|Held elected office before||8.9%|
|Democrats who worked in President Obama’s administration outperformed those who didn’t.|
In the 2018 U.S. House general elections, Obama alumni overperformed by a whopping 10.6 percentage points relative to their districts’ partisan leans, while non-alumni overperformed by a more modest 6.7 points, making for a 3.9-point outperformance by Obama alumni over non-alumni (p = 0.036, n = 12 Obama alumni of 209 total candidates).
Relatedly, Democrats who had held elected office before (at any time and at any level) outperformed those who hadn’t by 2.4 points (p = 0.04). Candidates who had held elected office before (n = 35) overperformed their districts’ partisan leans by 8.9 points, while those who hadn’t (n = 174) overperformed by 6.5 points.
Surprisingly, being a veteran/having served in the armed forces did not correlate to electoral performance! (31 candidates in the dataset are veterans; 178 are not.)
Also surprisingly, candidates with party support didn’t perform better (or worse) than candidates without party support. (36 candidates were explicitly identified as having party support; 173 were not.)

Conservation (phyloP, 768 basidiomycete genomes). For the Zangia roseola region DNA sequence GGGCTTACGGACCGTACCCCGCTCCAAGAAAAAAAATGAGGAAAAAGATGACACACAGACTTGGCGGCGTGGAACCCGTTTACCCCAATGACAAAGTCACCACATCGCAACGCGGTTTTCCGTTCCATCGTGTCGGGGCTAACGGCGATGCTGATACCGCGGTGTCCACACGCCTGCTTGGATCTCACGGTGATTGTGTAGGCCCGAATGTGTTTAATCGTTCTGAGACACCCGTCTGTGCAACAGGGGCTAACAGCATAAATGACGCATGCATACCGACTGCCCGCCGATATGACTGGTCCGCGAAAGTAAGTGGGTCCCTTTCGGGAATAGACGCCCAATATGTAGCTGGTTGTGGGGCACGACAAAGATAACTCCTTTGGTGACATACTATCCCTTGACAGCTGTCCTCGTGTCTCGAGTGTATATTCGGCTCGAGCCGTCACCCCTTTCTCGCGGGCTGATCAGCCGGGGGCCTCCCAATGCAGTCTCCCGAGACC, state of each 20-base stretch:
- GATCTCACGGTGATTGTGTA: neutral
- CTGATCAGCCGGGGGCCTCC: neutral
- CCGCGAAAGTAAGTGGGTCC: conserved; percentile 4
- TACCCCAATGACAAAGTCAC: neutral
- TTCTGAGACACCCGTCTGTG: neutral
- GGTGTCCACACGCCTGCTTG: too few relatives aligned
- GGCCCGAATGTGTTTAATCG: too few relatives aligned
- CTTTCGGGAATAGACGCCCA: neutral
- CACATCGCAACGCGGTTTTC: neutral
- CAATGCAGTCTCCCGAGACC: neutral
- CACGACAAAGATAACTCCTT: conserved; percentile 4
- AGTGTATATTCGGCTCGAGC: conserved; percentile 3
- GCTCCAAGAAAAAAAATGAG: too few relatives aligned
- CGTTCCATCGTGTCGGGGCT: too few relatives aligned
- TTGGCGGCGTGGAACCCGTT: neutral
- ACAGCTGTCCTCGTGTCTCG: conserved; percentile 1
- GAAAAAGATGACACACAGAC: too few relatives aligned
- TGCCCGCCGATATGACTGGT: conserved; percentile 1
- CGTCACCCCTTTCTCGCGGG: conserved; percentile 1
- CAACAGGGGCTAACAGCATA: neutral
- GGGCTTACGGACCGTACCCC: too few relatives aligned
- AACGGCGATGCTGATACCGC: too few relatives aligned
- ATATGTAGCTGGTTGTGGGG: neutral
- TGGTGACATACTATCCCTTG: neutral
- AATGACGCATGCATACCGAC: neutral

No relationship between a candidate’s race and his/her performance in 2018 U.S. House elections relative to their district’s partisan lean (n = 159 white candidates, n = 50 nonwhite candidates)
No relationship between a candidate’s LGBTQ identification and his/her performance (n = 201 non-LGBTQ candidates, n = 8 openly LGBTQ candidates)
I used FiveThirtyEight’s dataset on 2018 Democratic primary candidates. This dataset includes only candidates who had primary challengers.
It’s possible that some candidates may have won or lost primaries in part because of their professional background, race, or sexual orientation - so it’s possible that professional background or personal characteristics impact which candidates voters select at the primary level, before they can reach the general election.
Last Updated: Feb 8, 2019